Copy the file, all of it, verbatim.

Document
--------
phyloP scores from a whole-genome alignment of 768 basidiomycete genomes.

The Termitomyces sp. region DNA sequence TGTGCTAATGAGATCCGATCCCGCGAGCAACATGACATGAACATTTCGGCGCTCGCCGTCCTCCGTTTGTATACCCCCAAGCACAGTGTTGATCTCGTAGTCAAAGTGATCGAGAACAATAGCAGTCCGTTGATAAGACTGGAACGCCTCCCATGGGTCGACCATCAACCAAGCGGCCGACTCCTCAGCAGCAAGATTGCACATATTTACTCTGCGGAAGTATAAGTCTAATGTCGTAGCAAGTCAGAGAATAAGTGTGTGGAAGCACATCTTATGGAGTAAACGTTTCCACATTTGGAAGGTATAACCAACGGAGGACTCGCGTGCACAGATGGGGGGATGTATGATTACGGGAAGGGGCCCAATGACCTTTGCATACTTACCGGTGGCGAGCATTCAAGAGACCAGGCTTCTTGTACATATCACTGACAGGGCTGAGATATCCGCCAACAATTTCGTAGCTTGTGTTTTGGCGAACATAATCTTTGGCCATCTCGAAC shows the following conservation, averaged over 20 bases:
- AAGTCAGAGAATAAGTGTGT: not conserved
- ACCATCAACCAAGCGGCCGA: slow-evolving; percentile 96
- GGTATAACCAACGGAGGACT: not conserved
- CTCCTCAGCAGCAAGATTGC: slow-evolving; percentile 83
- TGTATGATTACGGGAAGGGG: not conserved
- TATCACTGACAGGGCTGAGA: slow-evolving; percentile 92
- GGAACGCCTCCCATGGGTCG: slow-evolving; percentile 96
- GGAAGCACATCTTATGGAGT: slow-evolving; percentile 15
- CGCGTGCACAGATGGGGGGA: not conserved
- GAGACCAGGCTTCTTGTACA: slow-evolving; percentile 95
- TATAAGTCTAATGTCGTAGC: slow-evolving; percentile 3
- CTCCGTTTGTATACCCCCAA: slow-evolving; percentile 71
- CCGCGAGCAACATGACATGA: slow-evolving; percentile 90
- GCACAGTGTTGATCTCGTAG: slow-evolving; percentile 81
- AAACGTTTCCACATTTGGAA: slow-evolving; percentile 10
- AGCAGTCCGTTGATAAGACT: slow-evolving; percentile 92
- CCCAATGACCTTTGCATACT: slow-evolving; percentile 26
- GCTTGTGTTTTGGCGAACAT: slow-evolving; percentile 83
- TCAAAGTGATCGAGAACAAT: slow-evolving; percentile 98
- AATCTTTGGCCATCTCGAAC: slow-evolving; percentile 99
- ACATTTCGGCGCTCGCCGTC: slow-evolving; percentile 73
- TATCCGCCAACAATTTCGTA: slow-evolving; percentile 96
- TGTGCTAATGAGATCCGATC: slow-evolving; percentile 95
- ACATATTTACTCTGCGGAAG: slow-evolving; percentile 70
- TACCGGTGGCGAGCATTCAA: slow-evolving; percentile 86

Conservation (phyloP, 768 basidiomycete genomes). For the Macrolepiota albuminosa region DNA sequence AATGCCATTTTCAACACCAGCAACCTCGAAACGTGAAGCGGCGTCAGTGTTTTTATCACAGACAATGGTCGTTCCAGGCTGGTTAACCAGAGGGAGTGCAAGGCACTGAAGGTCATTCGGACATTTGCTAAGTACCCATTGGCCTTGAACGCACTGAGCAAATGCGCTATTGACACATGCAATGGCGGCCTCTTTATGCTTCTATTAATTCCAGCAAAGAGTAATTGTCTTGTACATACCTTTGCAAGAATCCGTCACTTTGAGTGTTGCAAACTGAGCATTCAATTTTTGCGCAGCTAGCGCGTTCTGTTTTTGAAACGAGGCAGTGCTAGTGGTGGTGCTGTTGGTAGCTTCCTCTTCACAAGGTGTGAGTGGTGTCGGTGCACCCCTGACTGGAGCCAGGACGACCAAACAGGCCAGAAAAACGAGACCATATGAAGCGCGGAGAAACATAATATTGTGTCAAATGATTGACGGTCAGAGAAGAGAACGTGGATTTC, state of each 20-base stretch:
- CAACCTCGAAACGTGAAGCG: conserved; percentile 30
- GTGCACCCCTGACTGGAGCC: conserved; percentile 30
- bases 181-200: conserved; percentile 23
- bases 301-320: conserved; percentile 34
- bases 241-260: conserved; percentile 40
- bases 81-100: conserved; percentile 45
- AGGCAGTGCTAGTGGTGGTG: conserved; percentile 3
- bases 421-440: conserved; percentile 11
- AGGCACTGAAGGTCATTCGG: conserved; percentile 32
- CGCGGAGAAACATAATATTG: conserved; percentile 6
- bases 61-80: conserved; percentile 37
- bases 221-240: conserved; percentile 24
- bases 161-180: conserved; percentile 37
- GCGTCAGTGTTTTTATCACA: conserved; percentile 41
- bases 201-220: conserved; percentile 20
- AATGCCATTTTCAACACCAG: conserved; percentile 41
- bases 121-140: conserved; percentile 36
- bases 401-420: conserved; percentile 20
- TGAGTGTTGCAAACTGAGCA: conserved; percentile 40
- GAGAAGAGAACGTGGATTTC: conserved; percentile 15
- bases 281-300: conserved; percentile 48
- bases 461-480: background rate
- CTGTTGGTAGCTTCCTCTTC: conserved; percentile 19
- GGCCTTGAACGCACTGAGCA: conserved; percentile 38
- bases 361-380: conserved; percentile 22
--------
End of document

phyloP scores from a whole-genome alignment of 768 basidiomycete genomes.

The Termitomyces sp. region DNA sequence TGTGCTAATGAGATCCGATCCCGCGAGCAACATGACATGAACATTTCGGCGCTCGCCGTCCTCCGTTTGTATACCCCCAAGCACAGTGTTGATCTCGTAGTCAAAGTGATCGAGAACAATAGCAGTCCGTTGATAAGACTGGAACGCCTCCCATGGGTCGACCATCAACCAAGCGGCCGACTCCTCAGCAGCAAGATTGCACATATTTACTCTGCGGAAGTATAAGTCTAATGTCGTAGCAAGTCAGAGAATAAGTGTGTGGAAGCACATCTTATGGAGTAAACGTTTCCACATTTGGAAGGTATAACCAACGGAGGACTCGCGTGCACAGATGGGGGGATGTATGATTACGGGAAGGGGCCCAATGACCTTTGCATACTTACCGGTGGCGAGCATTCAAGAGACCAGGCTTCTTGTACATATCACTGACAGGGCTGAGATATCCGCCAACAATTTCGTAGCTTGTGTTTTGGCGAACATAATCTTTGGCCATCTCGAAC shows the following conservation, averaged over 20 bases:
- AAGTCAGAGAATAAGTGTGT: not conserved
- ACCATCAACCAAGCGGCCGA: slow-evolving; percentile 96
- GGTATAACCAACGGAGGACT: not conserved
- CTCCTCAGCAGCAAGATTGC: slow-evolving; percentile 83
- TGTATGATTACGGGAAGGGG: not conserved
- TATCACTGACAGGGCTGAGA: slow-evolving; percentile 92
- GGAACGCCTCCCATGGGTCG: slow-evolving; percentile 96
- GGAAGCACATCTTATGGAGT: slow-evolving; percentile 15
- CGCGTGCACAGATGGGGGGA: not conserved
- GAGACCAGGCTTCTTGTACA: slow-evolving; percentile 95
- TATAAGTCTAATGTCGTAGC: slow-evolving; percentile 3
- CTCCGTTTGTATACCCCCAA: slow-evolving; percentile 71
- CCGCGAGCAACATGACATGA: slow-evolving; percentile 90
- GCACAGTGTTGATCTCGTAG: slow-evolving; percentile 81
- AAACGTTTCCACATTTGGAA: slow-evolving; percentile 10
- AGCAGTCCGTTGATAAGACT: slow-evolving; percentile 92
- CCCAATGACCTTTGCATACT: slow-evolving; percentile 26
- GCTTGTGTTTTGGCGAACAT: slow-evolving; percentile 83
- TCAAAGTGATCGAGAACAAT: slow-evolving; percentile 98
- AATCTTTGGCCATCTCGAAC: slow-evolving; percentile 99
- ACATTTCGGCGCTCGCCGTC: slow-evolving; percentile 73
- TATCCGCCAACAATTTCGTA: slow-evolving; percentile 96
- TGTGCTAATGAGATCCGATC: slow-evolving; percentile 95
- ACATATTTACTCTGCGGAAG: slow-evolving; percentile 70
- TACCGGTGGCGAGCATTCAA: slow-evolving; percentile 86

Conservation (phyloP, 768 basidiomycete genomes). For the Macrolepiota albuminosa region DNA sequence AATGCCATTTTCAACACCAGCAACCTCGAAACGTGAAGCGGCGTCAGTGTTTTTATCACAGACAATGGTCGTTCCAGGCTGGTTAACCAGAGGGAGTGCAAGGCACTGAAGGTCATTCGGACATTTGCTAAGTACCCATTGGCCTTGAACGCACTGAGCAAATGCGCTATTGACACATGCAATGGCGGCCTCTTTATGCTTCTATTAATTCCAGCAAAGAGTAATTGTCTTGTACATACCTTTGCAAGAATCCGTCACTTTGAGTGTTGCAAACTGAGCATTCAATTTTTGCGCAGCTAGCGCGTTCTGTTTTTGAAACGAGGCAGTGCTAGTGGTGGTGCTGTTGGTAGCTTCCTCTTCACAAGGTGTGAGTGGTGTCGGTGCACCCCTGACTGGAGCCAGGACGACCAAACAGGCCAGAAAAACGAGACCATATGAAGCGCGGAGAAACATAATATTGTGTCAAATGATTGACGGTCAGAGAAGAGAACGTGGATTTC, state of each 20-base stretch:
- CAACCTCGAAACGTGAAGCG: conserved; percentile 30
- GTGCACCCCTGACTGGAGCC: conserved; percentile 30
- bases 181-200: conserved; percentile 23
- bases 301-320: conserved; percentile 34
- bases 241-260: conserved; percentile 40
- bases 81-100: conserved; percentile 45
- AGGCAGTGCTAGTGGTGGTG: conserved; percentile 3
- bases 421-440: conserved; percentile 11
- AGGCACTGAAGGTCATTCGG: conserved; percentile 32
- CGCGGAGAAACATAATATTG: conserved; percentile 6
- bases 61-80: conserved; percentile 37
- bases 221-240: conserved; percentile 24
- bases 161-180: conserved; percentile 37
- GCGTCAGTGTTTTTATCACA: conserved; percentile 41
- bases 201-220: conserved; percentile 20
- AATGCCATTTTCAACACCAG: conserved; percentile 41
- bases 121-140: conserved; percentile 36
- bases 401-420: conserved; percentile 20
- TGAGTGTTGCAAACTGAGCA: conserved; percentile 40
- GAGAAGAGAACGTGGATTTC: conserved; percentile 15
- bases 281-300: conserved; percentile 48
- bases 461-480: background rate
- CTGTTGGTAGCTTCCTCTTC: conserved; percentile 19
- GGCCTTGAACGCACTGAGCA: conserved; percentile 38
- bases 361-380: conserved; percentile 22